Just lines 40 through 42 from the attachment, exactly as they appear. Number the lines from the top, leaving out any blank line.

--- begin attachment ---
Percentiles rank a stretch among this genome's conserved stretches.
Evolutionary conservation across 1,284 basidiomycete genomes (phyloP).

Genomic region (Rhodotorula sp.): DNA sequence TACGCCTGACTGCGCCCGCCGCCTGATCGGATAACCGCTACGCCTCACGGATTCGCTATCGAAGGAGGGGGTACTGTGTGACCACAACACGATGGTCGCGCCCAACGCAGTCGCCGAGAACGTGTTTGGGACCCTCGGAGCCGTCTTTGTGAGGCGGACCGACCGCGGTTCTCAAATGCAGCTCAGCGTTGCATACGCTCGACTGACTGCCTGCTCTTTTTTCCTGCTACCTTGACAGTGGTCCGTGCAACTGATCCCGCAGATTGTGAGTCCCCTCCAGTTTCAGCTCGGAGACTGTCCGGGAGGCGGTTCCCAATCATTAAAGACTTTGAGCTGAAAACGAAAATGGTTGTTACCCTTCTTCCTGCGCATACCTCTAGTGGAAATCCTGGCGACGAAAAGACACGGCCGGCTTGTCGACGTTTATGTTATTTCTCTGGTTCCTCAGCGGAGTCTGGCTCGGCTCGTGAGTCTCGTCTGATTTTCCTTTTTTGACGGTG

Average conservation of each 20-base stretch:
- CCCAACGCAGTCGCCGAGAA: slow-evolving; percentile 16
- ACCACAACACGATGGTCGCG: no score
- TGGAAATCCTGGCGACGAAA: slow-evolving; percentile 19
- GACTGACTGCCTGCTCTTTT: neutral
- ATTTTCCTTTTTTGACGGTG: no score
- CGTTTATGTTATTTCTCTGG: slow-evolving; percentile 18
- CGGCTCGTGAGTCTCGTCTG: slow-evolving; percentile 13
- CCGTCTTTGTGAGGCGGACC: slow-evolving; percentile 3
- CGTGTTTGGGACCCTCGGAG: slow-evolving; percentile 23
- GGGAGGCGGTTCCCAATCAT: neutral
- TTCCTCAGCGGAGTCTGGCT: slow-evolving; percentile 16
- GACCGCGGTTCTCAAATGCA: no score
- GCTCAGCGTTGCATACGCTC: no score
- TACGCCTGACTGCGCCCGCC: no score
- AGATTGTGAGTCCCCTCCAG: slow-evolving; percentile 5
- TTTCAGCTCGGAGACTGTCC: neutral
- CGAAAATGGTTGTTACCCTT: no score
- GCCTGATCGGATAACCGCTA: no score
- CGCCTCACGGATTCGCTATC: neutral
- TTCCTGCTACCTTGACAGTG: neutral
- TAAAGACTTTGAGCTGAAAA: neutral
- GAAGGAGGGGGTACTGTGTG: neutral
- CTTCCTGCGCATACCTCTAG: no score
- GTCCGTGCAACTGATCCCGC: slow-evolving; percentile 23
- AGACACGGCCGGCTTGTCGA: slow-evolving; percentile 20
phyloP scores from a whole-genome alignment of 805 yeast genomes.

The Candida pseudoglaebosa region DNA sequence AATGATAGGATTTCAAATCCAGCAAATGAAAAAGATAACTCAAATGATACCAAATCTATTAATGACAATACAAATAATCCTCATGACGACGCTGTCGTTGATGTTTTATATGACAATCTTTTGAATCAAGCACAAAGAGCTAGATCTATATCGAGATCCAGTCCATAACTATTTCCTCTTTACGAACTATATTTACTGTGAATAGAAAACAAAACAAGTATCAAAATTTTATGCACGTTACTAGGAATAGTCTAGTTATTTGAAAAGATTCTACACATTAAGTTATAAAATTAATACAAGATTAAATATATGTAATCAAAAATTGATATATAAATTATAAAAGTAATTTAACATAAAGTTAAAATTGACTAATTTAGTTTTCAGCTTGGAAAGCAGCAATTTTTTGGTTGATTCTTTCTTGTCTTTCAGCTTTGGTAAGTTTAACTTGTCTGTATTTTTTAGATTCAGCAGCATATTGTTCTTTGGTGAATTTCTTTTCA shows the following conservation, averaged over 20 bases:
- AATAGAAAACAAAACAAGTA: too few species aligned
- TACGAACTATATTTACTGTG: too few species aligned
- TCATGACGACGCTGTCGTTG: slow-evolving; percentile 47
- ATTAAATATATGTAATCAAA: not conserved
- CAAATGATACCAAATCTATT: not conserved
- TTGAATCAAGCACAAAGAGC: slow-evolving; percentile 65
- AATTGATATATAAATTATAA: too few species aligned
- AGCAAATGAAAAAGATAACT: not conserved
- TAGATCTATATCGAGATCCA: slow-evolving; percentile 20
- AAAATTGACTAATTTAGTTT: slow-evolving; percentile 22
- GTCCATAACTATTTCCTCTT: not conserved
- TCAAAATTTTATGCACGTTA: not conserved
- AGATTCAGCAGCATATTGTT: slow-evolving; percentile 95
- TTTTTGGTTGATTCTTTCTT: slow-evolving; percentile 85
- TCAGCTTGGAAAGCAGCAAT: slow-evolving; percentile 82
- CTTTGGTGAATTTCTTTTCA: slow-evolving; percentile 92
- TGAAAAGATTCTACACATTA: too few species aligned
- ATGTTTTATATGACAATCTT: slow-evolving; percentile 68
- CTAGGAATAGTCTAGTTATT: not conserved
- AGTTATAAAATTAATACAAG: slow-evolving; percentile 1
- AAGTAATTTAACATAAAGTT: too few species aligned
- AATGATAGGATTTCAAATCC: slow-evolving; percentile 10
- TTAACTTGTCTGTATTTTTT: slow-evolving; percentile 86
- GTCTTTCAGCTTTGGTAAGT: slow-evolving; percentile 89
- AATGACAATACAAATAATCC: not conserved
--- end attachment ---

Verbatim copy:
- TAGATCTATATCGAGATCCA: slow-evolving; percentile 20
- AAAATTGACTAATTTAGTTT: slow-evolving; percentile 22
- GTCCATAACTATTTCCTCTT: not conserved